Physical Therapy & Rehabilitation Science
DPT (Doctor of Physical Therapy)
Session and Year of Graduation
Laura Frey Law
Background: Individuals diagnosed with head and neck cancers are often presented with a range of treatment options which may include surgery, chemotherapy, and radiation. For some with advanced cancers, this may include a form of neck dissection surgery followed by a pectoralis major pedicled flap reconstruction (PMPF). Past research has shown that such surgeries may make the individual more likely to experience cervical spine and glenohumeral pain and dysfunction along with head and neck lymphedema. Each of these surgical side effects may be managed with physical therapy rehabilitation, though there is limited research to guide decision-making with these patients. Case Description: A thyroid cancer patient presented to physical therapy for cervical spine and glenohumeral pain and limitations as well as head and neck lymphedema after undergoing a radical neck dissection and PMPF. He also underwent chemotherapy and radiation treatments for his cancer prior to and throughout physical therapy. Intervention: Progressions from passive, active assisted, active, and active with resistance range of motion (ROM) and strengthening for this patient’s cervical spine and glenohumeral joint were implemented. Complete Decongestive Therapy (CDT) was also initiated and maintained in his treatment for lymphedema. Outcome Measures: The greatest increases in the patient’s active range of motion (AROM) were in glenohumeral flexion, abduction and internal rotation (IR), as well as cervical spine extension and side bending to the surgical side. The patient subjectively described improvement in lymphedema symptoms with CDT. Discussion: While neck dissection and PMPF surgeries have been common for head and neck cancer patients, there are known resultant limitations on the cervical spine and glenohumeral joint on the surgical side. However, there is a lack of information or research on best physical therapy interventions for these patients. This case report describes a progression of physical therapy interventions targeting cervical and shoulder pain and dysfunction secondary to radical neck dissection, one of the first of its kind.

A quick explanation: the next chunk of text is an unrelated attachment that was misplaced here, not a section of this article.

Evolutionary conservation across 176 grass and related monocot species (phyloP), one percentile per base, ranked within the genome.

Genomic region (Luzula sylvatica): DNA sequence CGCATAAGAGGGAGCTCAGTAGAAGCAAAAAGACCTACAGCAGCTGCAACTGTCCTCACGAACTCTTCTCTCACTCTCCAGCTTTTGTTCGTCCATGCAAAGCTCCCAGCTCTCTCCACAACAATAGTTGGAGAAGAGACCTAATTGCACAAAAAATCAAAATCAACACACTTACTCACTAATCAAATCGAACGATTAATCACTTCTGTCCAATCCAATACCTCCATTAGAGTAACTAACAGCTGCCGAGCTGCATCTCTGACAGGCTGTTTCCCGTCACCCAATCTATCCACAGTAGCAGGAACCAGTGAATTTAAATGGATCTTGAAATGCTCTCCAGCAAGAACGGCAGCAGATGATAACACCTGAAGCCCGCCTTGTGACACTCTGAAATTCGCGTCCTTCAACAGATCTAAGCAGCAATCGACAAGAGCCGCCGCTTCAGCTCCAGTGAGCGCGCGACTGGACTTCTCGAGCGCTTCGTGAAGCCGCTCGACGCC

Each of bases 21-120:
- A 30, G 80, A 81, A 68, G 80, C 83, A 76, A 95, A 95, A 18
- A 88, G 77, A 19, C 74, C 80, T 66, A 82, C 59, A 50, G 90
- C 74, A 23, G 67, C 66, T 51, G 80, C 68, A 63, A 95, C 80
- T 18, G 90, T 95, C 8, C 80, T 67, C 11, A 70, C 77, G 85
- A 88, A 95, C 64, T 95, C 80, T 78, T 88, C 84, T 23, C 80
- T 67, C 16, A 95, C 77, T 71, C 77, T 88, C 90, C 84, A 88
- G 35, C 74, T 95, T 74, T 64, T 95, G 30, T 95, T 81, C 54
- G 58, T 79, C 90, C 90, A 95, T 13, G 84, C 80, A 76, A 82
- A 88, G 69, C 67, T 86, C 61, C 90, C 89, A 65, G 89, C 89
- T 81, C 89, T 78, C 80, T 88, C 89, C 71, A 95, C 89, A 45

Head and neck reconstruction; head and neck lymphedema, pectoralis major pedicled flap, neck dissection, orthopedics; physical therapy; rehabilitation
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